Archive | June 26, 2012

Change of Power, a story of Reiassan for the June Giraffe Call @Rix_Scaedu

To [personal profile] rix_scaedu‘s prompt. Set two three rulers before the Rin & Girey stories.

The preparations for coronation were excessive, intensive, exhaustive, and boring. Ankahbena nursed her youngest child while, around her, half of the palace fluttered around like goat kids out to pasture for the first time. Three tailors worked on the Imperial robes, around her, around Iladeta, fitting over her bare breast.

Ankahbena had been a mother for far longer than she’d been an Empress. Her grandfather had fought his battles young and then enjoyed a very long life; four heirs had died before her, while she had served in his Army and taught at his University, married and given birth to children and seen them off to the Army as well.

“Mother.” Her oldest son bowed deeply in front of her.

“Aby.” She shifted Ila, brushing away a maid with her free hand. She could still do this for herself, if nothing else.

“I asked Ukyenna if she would accept a marriage contract, if you and Father, and her parents, are amenable.”

“Ukya…?” She had seven sons, three daughters, and, to date, four grandchildren. She had a long piece of paper with all of their important information written down. She could not remember Ukyenna anywhere on the list.

“She’s a distant cousin, descended from a younger sister of Empress Ellanasia. She’s very pretty.” He sounded a bit defensive, there. “And very smart. And… she understands the palace.”

“Ah.” She studied her most ambitious child for a moment. “You think she will make a good mother to the next Emperor.”

“I do.” He tilted his head in submission. “But the choice is yours, Mother.”

She snapped her hand, trying not to hit the tailor who was still trying to fit the inner sleeve properly. The choices were all hers, now. And if her sons followed tradition and cloistered their wives, in a decade she would be the only woman in the nation with any choice. “Let me meet this girl.” Maybe she could talk some sense into Aby.

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Rub a Coin, a story of Reiassan for @anke, for the mini-giraffe Call

For [personal profile] anke‘s prompt. A tien and a vieg are two units of currency, roughly a penny and a dollar (A vieg is worth a loaf of bread).

“Rub a coin.” Gettar passed over a tien coin to Polla. “Rub a coin, and toss it in the holy fountain.”

His little sister rubbed the coin between two fingers until the metal and the inlain stone were warm to the touch, despite the cooling days. “Why?”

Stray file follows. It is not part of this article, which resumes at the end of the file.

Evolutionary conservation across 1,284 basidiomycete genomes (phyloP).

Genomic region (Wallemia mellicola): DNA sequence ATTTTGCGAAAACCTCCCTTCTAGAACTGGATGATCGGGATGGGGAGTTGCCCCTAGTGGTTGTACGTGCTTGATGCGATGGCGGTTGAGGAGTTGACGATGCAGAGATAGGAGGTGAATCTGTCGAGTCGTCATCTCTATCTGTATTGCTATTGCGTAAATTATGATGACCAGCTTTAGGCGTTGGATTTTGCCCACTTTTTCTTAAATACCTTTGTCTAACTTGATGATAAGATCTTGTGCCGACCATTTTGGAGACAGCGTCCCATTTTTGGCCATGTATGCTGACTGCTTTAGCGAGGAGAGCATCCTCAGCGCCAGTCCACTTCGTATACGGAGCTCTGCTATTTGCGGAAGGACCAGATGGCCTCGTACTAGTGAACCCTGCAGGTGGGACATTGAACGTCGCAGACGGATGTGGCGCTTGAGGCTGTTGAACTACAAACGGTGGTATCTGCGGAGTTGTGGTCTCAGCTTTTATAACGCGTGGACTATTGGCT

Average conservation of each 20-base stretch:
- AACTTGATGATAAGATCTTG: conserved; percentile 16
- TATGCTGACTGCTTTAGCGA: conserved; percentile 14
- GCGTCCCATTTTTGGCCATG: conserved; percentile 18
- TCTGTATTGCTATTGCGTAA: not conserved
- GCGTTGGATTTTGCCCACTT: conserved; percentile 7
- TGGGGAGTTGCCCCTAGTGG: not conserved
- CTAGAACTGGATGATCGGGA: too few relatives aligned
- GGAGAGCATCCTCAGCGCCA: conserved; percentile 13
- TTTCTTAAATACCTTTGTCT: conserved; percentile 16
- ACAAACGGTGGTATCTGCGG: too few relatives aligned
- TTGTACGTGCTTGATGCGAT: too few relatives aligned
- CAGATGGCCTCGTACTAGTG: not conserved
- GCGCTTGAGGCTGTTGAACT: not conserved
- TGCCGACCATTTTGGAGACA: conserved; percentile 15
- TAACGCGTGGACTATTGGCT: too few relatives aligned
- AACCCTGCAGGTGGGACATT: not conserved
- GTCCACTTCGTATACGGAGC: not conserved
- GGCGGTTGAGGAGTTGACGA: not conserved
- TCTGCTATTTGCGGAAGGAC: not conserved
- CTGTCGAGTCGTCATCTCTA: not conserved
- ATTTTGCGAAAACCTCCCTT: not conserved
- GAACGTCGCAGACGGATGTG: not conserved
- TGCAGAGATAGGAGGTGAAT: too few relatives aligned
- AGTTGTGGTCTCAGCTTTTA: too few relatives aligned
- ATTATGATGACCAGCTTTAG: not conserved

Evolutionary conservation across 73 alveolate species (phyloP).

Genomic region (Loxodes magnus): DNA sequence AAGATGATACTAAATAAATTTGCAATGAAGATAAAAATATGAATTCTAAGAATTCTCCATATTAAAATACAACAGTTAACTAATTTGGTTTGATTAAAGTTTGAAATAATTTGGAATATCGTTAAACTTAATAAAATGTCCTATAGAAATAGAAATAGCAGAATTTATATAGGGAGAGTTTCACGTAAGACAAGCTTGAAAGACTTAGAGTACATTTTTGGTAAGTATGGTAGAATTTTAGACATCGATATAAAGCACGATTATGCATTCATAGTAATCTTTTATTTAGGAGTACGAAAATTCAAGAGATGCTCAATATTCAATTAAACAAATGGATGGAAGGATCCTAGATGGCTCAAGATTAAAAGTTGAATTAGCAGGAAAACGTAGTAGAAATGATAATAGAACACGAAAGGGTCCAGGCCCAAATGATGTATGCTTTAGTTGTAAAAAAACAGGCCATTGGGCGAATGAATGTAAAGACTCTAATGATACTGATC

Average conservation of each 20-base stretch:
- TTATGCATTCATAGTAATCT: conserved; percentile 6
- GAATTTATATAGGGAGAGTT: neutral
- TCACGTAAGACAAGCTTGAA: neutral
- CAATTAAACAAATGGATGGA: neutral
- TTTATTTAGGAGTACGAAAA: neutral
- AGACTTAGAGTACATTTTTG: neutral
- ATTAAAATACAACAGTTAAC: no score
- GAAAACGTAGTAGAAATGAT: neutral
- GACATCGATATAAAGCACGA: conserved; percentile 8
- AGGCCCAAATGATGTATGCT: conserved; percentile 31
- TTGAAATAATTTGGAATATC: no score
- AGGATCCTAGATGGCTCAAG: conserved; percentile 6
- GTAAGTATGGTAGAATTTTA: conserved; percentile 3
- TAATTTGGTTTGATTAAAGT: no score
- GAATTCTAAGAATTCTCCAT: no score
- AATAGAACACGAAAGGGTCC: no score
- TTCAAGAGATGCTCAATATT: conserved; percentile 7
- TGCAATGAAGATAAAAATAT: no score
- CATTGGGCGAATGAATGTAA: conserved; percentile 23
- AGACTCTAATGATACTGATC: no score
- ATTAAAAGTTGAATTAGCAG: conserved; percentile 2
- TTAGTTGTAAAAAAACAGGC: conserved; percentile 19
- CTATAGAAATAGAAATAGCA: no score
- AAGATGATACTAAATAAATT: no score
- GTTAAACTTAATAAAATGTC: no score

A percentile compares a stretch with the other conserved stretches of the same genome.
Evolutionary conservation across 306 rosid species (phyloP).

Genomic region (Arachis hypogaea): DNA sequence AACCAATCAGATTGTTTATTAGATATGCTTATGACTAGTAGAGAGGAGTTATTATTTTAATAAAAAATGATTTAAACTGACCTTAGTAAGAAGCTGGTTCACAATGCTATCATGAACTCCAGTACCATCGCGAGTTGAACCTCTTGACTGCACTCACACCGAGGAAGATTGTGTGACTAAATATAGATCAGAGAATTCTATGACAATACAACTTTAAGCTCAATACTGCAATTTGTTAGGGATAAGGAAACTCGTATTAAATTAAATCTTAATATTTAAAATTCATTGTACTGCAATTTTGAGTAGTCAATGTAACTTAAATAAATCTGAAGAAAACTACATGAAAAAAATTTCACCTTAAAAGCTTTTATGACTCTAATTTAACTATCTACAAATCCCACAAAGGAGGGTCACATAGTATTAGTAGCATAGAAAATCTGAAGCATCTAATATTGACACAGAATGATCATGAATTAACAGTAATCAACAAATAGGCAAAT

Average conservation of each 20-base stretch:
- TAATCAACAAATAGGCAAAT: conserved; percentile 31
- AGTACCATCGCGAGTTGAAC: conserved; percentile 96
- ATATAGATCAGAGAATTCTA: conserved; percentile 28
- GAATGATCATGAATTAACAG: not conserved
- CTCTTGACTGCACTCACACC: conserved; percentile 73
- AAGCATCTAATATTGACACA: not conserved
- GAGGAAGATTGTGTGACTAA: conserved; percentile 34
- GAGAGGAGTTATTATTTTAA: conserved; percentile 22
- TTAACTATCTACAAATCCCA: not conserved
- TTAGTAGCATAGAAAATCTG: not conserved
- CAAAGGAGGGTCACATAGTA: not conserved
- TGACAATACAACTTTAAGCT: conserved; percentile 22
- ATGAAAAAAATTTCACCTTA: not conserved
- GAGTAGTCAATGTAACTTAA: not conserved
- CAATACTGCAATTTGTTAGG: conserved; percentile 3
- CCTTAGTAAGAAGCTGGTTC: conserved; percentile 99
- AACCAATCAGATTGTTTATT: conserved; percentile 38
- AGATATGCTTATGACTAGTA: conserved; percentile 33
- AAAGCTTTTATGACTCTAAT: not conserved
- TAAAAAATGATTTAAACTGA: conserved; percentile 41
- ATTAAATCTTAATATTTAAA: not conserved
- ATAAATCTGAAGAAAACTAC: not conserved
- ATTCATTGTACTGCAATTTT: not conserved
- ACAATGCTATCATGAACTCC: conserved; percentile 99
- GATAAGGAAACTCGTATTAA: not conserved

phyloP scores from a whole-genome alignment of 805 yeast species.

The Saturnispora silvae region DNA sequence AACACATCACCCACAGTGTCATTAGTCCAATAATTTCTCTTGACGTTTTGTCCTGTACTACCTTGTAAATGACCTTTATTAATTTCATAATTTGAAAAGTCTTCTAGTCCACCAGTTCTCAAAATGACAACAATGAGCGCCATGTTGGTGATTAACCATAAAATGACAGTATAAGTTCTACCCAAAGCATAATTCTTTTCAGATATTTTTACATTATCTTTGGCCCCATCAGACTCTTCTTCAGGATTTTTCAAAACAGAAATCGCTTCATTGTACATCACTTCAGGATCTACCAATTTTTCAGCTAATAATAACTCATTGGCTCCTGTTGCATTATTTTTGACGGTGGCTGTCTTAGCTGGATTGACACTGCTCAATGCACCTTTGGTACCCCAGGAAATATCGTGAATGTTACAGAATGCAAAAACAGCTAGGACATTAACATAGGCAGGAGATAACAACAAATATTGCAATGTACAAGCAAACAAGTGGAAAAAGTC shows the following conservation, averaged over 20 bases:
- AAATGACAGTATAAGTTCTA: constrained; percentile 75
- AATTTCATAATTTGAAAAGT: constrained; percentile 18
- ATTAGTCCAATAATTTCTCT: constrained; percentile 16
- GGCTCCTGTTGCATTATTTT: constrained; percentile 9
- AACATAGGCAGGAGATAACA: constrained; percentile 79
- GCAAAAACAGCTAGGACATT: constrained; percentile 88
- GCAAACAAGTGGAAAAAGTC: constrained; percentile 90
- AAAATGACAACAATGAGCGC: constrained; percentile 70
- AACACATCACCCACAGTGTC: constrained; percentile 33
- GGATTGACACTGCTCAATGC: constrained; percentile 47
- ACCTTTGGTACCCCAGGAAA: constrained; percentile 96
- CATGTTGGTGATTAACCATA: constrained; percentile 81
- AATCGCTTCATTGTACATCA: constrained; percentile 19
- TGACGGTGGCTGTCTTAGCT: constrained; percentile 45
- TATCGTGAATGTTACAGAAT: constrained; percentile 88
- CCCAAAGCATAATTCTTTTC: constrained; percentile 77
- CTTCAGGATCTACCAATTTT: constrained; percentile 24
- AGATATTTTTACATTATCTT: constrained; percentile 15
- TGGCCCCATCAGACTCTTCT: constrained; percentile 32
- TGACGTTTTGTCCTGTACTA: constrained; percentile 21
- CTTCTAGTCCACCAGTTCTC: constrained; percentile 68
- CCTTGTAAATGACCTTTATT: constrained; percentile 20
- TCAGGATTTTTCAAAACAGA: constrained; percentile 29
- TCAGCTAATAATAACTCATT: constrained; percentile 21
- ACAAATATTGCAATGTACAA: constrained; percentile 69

“If you rub it while thinking of something good, the stone holds the thought, and takes it to the gods.” He rubbed his, his lips moving in the way they did. Cantya. Polla knew he was thinking of Cantya, the tanner’s daughter with the eyes like coal. She was all he ever thought about, lately.

Talgya. She mouthed the word as she rubbed the coin warm, and again as she tossed the coin into the fountain. Talgya. It might work.


The kids were throwing tien coins and pieces of bone into the fountain, their faces twisted in concentration.

“Rub a coin.” Polla passed the vieg to Talgya. “Something my brother taught me, when I was under-goat tall. “Think of your wish, and the sira in the coin will send it to the gods.”

“Does it work?” The veteran took the vieg, pinching it between two fingers of the hand she had left. Polla knew what she was thinking, like she’d always know who was on Gettar’s mind. It was easy. Gettar. Bring him back to us.

She pinched her own vieg. Getta. Senan. Attorora. Bring them back to us. Bring them home.

She tossed the coin into the fountain, high over the heads of the children. “It brought you home, every time.”

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A bit of Porter, for @kissofJudas

Addergoole Year 8, after Behind Door Number Three

Porter was being hunted. By a mouse.

He had discounted it at first. The pretty girl just happened to be around a lot. The school only had a hundred or so students. He was bound to run into everyone eventually.

And he could tell by the looks that he wasn’t her first target. The Sixth Cohort Sylvanus gave her a wide berth, and watched her with haunted eyes. He wasn’t the only one, either; there was a Seventh Cohort who followed her around, pretending he wasn’t.

Porter didn’t want to be on a string of guys. He really didn’t want to be on a string of guys to a mouse, no matter how cute she was (and he had to admit, she was sort of cute). But she kept following him. And she had a way of doing it where he wouldn’t notice she was there until they were alone. He’d walk through the halls, thinking he was fine, and then, poof, there was a girl three years ahead of him who looked like prey, smelled like prey…

…and his stupid tiger-brain wanted to pounce. Down, boy he told himself, smiled, tipped his hat, said “ma’am,” and found another way to the suite.

Every day. Every. Damn. Day. And she wasn’t saying anything, even. Just smiling at him. But it was such a knowing smile, such a painfully pushy smile, that he wanted to run and hide.

From a mouse. It was more than he could bear. Or, for that matter, more than he could tiger.

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